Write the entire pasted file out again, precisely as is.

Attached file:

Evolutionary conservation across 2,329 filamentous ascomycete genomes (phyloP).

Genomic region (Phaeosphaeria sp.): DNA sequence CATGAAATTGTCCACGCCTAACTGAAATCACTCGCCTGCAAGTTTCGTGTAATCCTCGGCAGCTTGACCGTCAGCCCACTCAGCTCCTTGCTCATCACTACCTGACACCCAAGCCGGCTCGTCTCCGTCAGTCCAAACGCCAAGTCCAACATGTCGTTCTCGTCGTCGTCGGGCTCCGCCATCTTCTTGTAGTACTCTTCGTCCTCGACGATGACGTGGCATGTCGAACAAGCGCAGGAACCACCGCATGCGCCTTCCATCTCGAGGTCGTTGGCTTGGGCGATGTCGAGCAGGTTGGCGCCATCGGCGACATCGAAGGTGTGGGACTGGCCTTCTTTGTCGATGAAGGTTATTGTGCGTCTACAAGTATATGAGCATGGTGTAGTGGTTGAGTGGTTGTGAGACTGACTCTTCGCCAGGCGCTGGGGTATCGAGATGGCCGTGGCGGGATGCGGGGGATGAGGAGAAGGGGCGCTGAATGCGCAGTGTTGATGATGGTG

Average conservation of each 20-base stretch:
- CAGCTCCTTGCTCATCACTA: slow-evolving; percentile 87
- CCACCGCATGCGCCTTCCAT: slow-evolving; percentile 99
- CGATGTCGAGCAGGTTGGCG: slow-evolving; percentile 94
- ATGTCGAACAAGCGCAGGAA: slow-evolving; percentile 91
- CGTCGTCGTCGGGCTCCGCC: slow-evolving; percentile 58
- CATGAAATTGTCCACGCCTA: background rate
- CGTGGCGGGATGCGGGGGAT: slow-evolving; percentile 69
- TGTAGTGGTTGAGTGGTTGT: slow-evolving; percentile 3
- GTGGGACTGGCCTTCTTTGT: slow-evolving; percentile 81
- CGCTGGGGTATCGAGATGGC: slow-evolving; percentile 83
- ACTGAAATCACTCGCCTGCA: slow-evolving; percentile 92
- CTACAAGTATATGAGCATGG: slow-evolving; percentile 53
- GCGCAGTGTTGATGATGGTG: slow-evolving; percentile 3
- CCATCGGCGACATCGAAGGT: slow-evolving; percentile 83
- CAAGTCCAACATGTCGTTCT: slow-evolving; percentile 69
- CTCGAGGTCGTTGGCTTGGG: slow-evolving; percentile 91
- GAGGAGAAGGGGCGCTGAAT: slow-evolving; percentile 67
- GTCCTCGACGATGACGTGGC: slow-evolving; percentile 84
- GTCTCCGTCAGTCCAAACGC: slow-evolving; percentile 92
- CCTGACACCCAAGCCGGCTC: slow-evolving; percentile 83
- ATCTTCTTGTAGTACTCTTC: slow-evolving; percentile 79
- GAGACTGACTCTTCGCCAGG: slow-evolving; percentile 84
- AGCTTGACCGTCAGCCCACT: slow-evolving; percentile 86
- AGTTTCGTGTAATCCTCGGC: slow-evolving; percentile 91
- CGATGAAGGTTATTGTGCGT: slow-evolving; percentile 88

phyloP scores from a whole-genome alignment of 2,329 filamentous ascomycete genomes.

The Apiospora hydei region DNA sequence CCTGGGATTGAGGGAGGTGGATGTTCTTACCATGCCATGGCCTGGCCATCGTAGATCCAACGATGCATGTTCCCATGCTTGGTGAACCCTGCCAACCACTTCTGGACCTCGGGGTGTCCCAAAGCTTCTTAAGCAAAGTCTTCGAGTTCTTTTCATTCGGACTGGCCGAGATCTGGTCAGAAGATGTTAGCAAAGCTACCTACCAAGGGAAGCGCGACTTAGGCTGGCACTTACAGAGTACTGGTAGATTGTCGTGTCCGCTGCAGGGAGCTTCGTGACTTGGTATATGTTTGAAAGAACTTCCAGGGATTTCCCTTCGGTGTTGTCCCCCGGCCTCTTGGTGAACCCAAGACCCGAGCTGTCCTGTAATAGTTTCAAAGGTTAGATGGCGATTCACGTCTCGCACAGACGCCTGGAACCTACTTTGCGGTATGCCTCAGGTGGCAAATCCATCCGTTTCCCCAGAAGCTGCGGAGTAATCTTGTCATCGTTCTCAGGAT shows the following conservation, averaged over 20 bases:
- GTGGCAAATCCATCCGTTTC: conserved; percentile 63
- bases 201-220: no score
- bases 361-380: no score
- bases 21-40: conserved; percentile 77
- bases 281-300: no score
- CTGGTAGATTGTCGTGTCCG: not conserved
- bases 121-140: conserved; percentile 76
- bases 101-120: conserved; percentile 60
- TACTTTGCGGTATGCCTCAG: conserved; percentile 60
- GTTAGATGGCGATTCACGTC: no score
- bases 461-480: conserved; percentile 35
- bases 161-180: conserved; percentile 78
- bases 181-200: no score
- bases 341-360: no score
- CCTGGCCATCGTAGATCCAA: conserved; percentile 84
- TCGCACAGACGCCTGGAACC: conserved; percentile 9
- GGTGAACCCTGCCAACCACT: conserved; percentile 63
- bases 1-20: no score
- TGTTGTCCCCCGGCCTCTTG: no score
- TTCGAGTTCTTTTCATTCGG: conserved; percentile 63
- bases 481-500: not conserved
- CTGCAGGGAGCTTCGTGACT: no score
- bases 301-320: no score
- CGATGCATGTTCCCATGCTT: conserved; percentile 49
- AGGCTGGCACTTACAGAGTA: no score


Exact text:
Evolutionary conservation across 2,329 filamentous ascomycete genomes (phyloP).

Genomic region (Phaeosphaeria sp.): DNA sequence CATGAAATTGTCCACGCCTAACTGAAATCACTCGCCTGCAAGTTTCGTGTAATCCTCGGCAGCTTGACCGTCAGCCCACTCAGCTCCTTGCTCATCACTACCTGACACCCAAGCCGGCTCGTCTCCGTCAGTCCAAACGCCAAGTCCAACATGTCGTTCTCGTCGTCGTCGGGCTCCGCCATCTTCTTGTAGTACTCTTCGTCCTCGACGATGACGTGGCATGTCGAACAAGCGCAGGAACCACCGCATGCGCCTTCCATCTCGAGGTCGTTGGCTTGGGCGATGTCGAGCAGGTTGGCGCCATCGGCGACATCGAAGGTGTGGGACTGGCCTTCTTTGTCGATGAAGGTTATTGTGCGTCTACAAGTATATGAGCATGGTGTAGTGGTTGAGTGGTTGTGAGACTGACTCTTCGCCAGGCGCTGGGGTATCGAGATGGCCGTGGCGGGATGCGGGGGATGAGGAGAAGGGGCGCTGAATGCGCAGTGTTGATGATGGTG

Average conservation of each 20-base stretch:
- CAGCTCCTTGCTCATCACTA: slow-evolving; percentile 87
- CCACCGCATGCGCCTTCCAT: slow-evolving; percentile 99
- CGATGTCGAGCAGGTTGGCG: slow-evolving; percentile 94
- ATGTCGAACAAGCGCAGGAA: slow-evolving; percentile 91
- CGTCGTCGTCGGGCTCCGCC: slow-evolving; percentile 58
- CATGAAATTGTCCACGCCTA: background rate
- CGTGGCGGGATGCGGGGGAT: slow-evolving; percentile 69
- TGTAGTGGTTGAGTGGTTGT: slow-evolving; percentile 3
- GTGGGACTGGCCTTCTTTGT: slow-evolving; percentile 81
- CGCTGGGGTATCGAGATGGC: slow-evolving; percentile 83
- ACTGAAATCACTCGCCTGCA: slow-evolving; percentile 92
- CTACAAGTATATGAGCATGG: slow-evolving; percentile 53
- GCGCAGTGTTGATGATGGTG: slow-evolving; percentile 3
- CCATCGGCGACATCGAAGGT: slow-evolving; percentile 83
- CAAGTCCAACATGTCGTTCT: slow-evolving; percentile 69
- CTCGAGGTCGTTGGCTTGGG: slow-evolving; percentile 91
- GAGGAGAAGGGGCGCTGAAT: slow-evolving; percentile 67
- GTCCTCGACGATGACGTGGC: slow-evolving; percentile 84
- GTCTCCGTCAGTCCAAACGC: slow-evolving; percentile 92
- CCTGACACCCAAGCCGGCTC: slow-evolving; percentile 83
- ATCTTCTTGTAGTACTCTTC: slow-evolving; percentile 79
- GAGACTGACTCTTCGCCAGG: slow-evolving; percentile 84
- AGCTTGACCGTCAGCCCACT: slow-evolving; percentile 86
- AGTTTCGTGTAATCCTCGGC: slow-evolving; percentile 91
- CGATGAAGGTTATTGTGCGT: slow-evolving; percentile 88

phyloP scores from a whole-genome alignment of 2,329 filamentous ascomycete genomes.

The Apiospora hydei region DNA sequence CCTGGGATTGAGGGAGGTGGATGTTCTTACCATGCCATGGCCTGGCCATCGTAGATCCAACGATGCATGTTCCCATGCTTGGTGAACCCTGCCAACCACTTCTGGACCTCGGGGTGTCCCAAAGCTTCTTAAGCAAAGTCTTCGAGTTCTTTTCATTCGGACTGGCCGAGATCTGGTCAGAAGATGTTAGCAAAGCTACCTACCAAGGGAAGCGCGACTTAGGCTGGCACTTACAGAGTACTGGTAGATTGTCGTGTCCGCTGCAGGGAGCTTCGTGACTTGGTATATGTTTGAAAGAACTTCCAGGGATTTCCCTTCGGTGTTGTCCCCCGGCCTCTTGGTGAACCCAAGACCCGAGCTGTCCTGTAATAGTTTCAAAGGTTAGATGGCGATTCACGTCTCGCACAGACGCCTGGAACCTACTTTGCGGTATGCCTCAGGTGGCAAATCCATCCGTTTCCCCAGAAGCTGCGGAGTAATCTTGTCATCGTTCTCAGGAT shows the following conservation, averaged over 20 bases:
- GTGGCAAATCCATCCGTTTC: conserved; percentile 63
- bases 201-220: no score
- bases 361-380: no score
- bases 21-40: conserved; percentile 77
- bases 281-300: no score
- CTGGTAGATTGTCGTGTCCG: not conserved
- bases 121-140: conserved; percentile 76
- bases 101-120: conserved; percentile 60
- TACTTTGCGGTATGCCTCAG: conserved; percentile 60
- GTTAGATGGCGATTCACGTC: no score
- bases 461-480: conserved; percentile 35
- bases 161-180: conserved; percentile 78
- bases 181-200: no score
- bases 341-360: no score
- CCTGGCCATCGTAGATCCAA: conserved; percentile 84
- TCGCACAGACGCCTGGAACC: conserved; percentile 9
- GGTGAACCCTGCCAACCACT: conserved; percentile 63
- bases 1-20: no score
- TGTTGTCCCCCGGCCTCTTG: no score
- TTCGAGTTCTTTTCATTCGG: conserved; percentile 63
- bases 481-500: not conserved
- CTGCAGGGAGCTTCGTGACT: no score
- bases 301-320: no score
- CGATGCATGTTCCCATGCTT: conserved; percentile 49
- AGGCTGGCACTTACAGAGTA: no score